Capitalising on Shared Knowledge, Experience and Expertise to Enhance Professional Learning for School and University Educators

Jackie Walkington

    Research output: Contribution to conference (non-published works)Paper

    Abstract

    The preparation of future school teachers requires an enormous commitment and contribution from the school sector. In addition to the study undertaken in tertiary institutions, preservice teachers gain experience and knowledge from the immersion in authentic school contexts through experimentation and reflection. Unfortunately this relationship is mainly perceived as unidirectional as the teachers impart their expertise, carrying out a service for university teacher preparation courses. Teacher education however is not just about preservice learning, but a career long necessity for all educators. Are many opportunities for learning being missed or ignored in current joint university and school practices? Are there mutually beneficial outcomes not being maximised? This paper argues that the experience, expertise and knowledge of educators in the schools and universities have a lot to offer one another, but they are not capitalised upon because of the existence of workplace cultural barriers and perceptions that militate against a collaborative and accepting relationship. Little incentive for individuals and institutions, together with limited structural support does not promote a favourable environment for improvement. Following an analysis of relevant literature and observation of practice in Australia and the United States, the paper strongly recommends a rethink of the alliances between universities and schools to capitalise upon the enormous potential for professional learning for university academics, school teachers, institutional leaders and system decision makers alike. While teacher professional learning occurs in many forms, the need to reflect upon traditional practices, and take advantage of opportunities is universally relevant. Introduction Schools and universities may have different educational targets, but they are partners on the continuum of formal learning and have a range of connections with one another. As many school students enter university, alliances to facilitate this transition and maximise success are significant. Universities rely on the experience of teachers and the school contexts to assist in the preparation of future teachers through involvement in the practicum. University learning and research has positive implications for schools – improving teaching practice and student learning outcomes. Schools provide a rich context for research and knowledge generation. These are some of the potential benefits to be gained through school-university alliances that contribute to the constantly evolving educational scene. Productive professional alliances within and across institutions achieve maximum benefit when reciprocity is valued. For guaranteed commitment, explicit acknowledgement of mutually beneficial outcomes, where clear understanding of what each partner has to offer, and of what each partner wants to gain, is important. The more committed the partners to collaboration, the greater is the potential for capitalising on the unique experiences and expertise that are available in professional learning partnerships.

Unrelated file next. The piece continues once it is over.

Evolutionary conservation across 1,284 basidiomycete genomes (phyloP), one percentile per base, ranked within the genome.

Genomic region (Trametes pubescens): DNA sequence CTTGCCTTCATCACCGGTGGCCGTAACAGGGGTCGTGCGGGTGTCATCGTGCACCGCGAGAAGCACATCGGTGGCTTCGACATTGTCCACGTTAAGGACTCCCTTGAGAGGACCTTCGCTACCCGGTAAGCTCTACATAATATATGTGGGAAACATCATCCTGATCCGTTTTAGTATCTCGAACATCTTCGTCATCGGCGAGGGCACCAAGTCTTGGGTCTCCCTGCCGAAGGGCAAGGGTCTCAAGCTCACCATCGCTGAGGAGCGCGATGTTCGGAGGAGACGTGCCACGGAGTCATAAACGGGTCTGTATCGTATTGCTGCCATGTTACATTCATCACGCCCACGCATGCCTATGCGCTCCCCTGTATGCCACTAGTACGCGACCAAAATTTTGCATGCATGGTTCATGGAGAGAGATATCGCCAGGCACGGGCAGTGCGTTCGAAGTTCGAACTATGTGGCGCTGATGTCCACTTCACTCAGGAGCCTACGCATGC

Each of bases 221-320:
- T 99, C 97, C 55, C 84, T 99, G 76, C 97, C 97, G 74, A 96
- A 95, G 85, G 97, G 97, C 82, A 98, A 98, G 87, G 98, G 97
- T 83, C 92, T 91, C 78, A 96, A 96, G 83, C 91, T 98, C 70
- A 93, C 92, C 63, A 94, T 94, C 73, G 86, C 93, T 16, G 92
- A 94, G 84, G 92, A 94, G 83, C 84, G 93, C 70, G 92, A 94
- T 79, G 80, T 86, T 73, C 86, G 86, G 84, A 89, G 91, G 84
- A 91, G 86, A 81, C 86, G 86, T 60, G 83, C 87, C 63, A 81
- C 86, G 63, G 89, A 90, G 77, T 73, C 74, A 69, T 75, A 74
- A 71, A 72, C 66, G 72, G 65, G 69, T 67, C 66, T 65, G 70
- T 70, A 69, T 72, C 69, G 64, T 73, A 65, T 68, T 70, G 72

Original languageEnglish
    Pages9
    Number of pages9
    Publication statusPublished - 2006
    EventAPERA 2006 Conference - , Hong Kong
    Duration: 28 Dec 200630 Dec 2006

    Conference

    ConferenceAPERA 2006 Conference
    CountryHong Kong
    Period28/12/0630/12/06

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